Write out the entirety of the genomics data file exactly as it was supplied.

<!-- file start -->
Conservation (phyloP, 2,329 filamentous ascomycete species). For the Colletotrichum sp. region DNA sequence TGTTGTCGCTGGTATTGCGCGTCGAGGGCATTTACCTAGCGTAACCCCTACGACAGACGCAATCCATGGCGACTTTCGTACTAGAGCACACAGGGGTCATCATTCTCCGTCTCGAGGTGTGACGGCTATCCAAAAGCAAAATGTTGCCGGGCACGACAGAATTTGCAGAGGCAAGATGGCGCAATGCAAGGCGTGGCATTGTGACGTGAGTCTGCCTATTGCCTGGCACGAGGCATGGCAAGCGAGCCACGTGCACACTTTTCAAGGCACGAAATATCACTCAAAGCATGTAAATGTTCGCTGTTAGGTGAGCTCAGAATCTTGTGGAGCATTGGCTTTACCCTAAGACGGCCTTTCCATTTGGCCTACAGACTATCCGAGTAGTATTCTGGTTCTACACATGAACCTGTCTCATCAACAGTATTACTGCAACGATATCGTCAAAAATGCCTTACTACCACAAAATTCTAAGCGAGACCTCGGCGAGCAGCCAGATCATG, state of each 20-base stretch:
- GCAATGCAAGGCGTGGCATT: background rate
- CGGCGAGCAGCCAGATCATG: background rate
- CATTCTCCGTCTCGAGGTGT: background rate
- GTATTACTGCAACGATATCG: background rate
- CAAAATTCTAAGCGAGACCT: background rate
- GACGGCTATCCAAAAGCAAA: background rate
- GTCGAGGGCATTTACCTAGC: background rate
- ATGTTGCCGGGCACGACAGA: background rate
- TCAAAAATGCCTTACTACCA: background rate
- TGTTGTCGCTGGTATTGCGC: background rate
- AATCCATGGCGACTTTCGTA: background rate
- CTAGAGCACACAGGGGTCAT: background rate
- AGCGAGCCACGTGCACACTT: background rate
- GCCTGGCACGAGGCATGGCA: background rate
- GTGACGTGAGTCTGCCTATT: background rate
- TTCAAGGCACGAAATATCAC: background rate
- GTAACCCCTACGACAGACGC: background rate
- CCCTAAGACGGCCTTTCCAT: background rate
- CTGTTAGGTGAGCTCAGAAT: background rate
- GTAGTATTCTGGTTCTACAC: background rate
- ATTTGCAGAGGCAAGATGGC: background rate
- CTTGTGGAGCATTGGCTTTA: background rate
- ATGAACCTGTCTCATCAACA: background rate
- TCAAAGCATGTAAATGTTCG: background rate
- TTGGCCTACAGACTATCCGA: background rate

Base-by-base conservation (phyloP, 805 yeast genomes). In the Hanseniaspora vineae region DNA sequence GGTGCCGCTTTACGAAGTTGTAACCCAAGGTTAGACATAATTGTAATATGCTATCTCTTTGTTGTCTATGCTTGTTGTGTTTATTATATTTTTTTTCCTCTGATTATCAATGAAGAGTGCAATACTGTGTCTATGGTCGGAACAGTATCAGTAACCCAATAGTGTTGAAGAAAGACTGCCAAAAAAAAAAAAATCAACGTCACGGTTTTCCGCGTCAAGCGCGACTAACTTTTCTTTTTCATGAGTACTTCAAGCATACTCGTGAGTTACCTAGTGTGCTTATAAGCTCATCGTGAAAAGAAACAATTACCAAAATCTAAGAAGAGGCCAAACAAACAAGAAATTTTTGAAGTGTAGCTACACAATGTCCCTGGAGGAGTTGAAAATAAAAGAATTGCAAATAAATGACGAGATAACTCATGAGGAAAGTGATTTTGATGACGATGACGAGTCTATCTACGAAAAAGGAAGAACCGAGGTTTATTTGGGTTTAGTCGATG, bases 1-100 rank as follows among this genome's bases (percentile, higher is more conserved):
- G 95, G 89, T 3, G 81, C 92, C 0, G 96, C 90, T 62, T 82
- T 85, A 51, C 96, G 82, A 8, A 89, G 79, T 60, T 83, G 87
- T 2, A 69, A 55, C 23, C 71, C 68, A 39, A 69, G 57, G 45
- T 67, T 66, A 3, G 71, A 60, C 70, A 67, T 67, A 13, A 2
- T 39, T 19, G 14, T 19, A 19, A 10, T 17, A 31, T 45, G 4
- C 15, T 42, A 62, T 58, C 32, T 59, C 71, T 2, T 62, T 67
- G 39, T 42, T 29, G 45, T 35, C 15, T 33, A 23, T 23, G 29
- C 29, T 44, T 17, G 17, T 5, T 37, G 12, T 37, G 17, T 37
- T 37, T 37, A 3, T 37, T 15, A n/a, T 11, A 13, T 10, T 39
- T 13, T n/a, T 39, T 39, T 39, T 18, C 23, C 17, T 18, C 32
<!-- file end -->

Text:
Conservation (phyloP, 2,329 filamentous ascomycete species). For the Colletotrichum sp. region DNA sequence TGTTGTCGCTGGTATTGCGCGTCGAGGGCATTTACCTAGCGTAACCCCTACGACAGACGCAATCCATGGCGACTTTCGTACTAGAGCACACAGGGGTCATCATTCTCCGTCTCGAGGTGTGACGGCTATCCAAAAGCAAAATGTTGCCGGGCACGACAGAATTTGCAGAGGCAAGATGGCGCAATGCAAGGCGTGGCATTGTGACGTGAGTCTGCCTATTGCCTGGCACGAGGCATGGCAAGCGAGCCACGTGCACACTTTTCAAGGCACGAAATATCACTCAAAGCATGTAAATGTTCGCTGTTAGGTGAGCTCAGAATCTTGTGGAGCATTGGCTTTACCCTAAGACGGCCTTTCCATTTGGCCTACAGACTATCCGAGTAGTATTCTGGTTCTACACATGAACCTGTCTCATCAACAGTATTACTGCAACGATATCGTCAAAAATGCCTTACTACCACAAAATTCTAAGCGAGACCTCGGCGAGCAGCCAGATCATG, state of each 20-base stretch:
- GCAATGCAAGGCGTGGCATT: background rate
- CGGCGAGCAGCCAGATCATG: background rate
- CATTCTCCGTCTCGAGGTGT: background rate
- GTATTACTGCAACGATATCG: background rate
- CAAAATTCTAAGCGAGACCT: background rate
- GACGGCTATCCAAAAGCAAA: background rate
- GTCGAGGGCATTTACCTAGC: background rate
- ATGTTGCCGGGCACGACAGA: background rate
- TCAAAAATGCCTTACTACCA: background rate
- TGTTGTCGCTGGTATTGCGC: background rate
- AATCCATGGCGACTTTCGTA: background rate
- CTAGAGCACACAGGGGTCAT: background rate
- AGCGAGCCACGTGCACACTT: background rate
- GCCTGGCACGAGGCATGGCA: background rate
- GTGACGTGAGTCTGCCTATT: background rate
- TTCAAGGCACGAAATATCAC: background rate
- GTAACCCCTACGACAGACGC: background rate
- CCCTAAGACGGCCTTTCCAT: background rate
- CTGTTAGGTGAGCTCAGAAT: background rate
- GTAGTATTCTGGTTCTACAC: background rate
- ATTTGCAGAGGCAAGATGGC: background rate
- CTTGTGGAGCATTGGCTTTA: background rate
- ATGAACCTGTCTCATCAACA: background rate
- TCAAAGCATGTAAATGTTCG: background rate
- TTGGCCTACAGACTATCCGA: background rate

Base-by-base conservation (phyloP, 805 yeast genomes). In the Hanseniaspora vineae region DNA sequence GGTGCCGCTTTACGAAGTTGTAACCCAAGGTTAGACATAATTGTAATATGCTATCTCTTTGTTGTCTATGCTTGTTGTGTTTATTATATTTTTTTTCCTCTGATTATCAATGAAGAGTGCAATACTGTGTCTATGGTCGGAACAGTATCAGTAACCCAATAGTGTTGAAGAAAGACTGCCAAAAAAAAAAAAATCAACGTCACGGTTTTCCGCGTCAAGCGCGACTAACTTTTCTTTTTCATGAGTACTTCAAGCATACTCGTGAGTTACCTAGTGTGCTTATAAGCTCATCGTGAAAAGAAACAATTACCAAAATCTAAGAAGAGGCCAAACAAACAAGAAATTTTTGAAGTGTAGCTACACAATGTCCCTGGAGGAGTTGAAAATAAAAGAATTGCAAATAAATGACGAGATAACTCATGAGGAAAGTGATTTTGATGACGATGACGAGTCTATCTACGAAAAAGGAAGAACCGAGGTTTATTTGGGTTTAGTCGATG, bases 1-100 rank as follows among this genome's bases (percentile, higher is more conserved):
- G 95, G 89, T 3, G 81, C 92, C 0, G 96, C 90, T 62, T 82
- T 85, A 51, C 96, G 82, A 8, A 89, G 79, T 60, T 83, G 87
- T 2, A 69, A 55, C 23, C 71, C 68, A 39, A 69, G 57, G 45
- T 67, T 66, A 3, G 71, A 60, C 70, A 67, T 67, A 13, A 2
- T 39, T 19, G 14, T 19, A 19, A 10, T 17, A 31, T 45, G 4
- C 15, T 42, A 62, T 58, C 32, T 59, C 71, T 2, T 62, T 67
- G 39, T 42, T 29, G 45, T 35, C 15, T 33, A 23, T 23, G 29
- C 29, T 44, T 17, G 17, T 5, T 37, G 12, T 37, G 17, T 37
- T 37, T 37, A 3, T 37, T 15, A n/a, T 11, A 13, T 10, T 39
- T 13, T n/a, T 39, T 39, T 39, T 18, C 23, C 17, T 18, C 32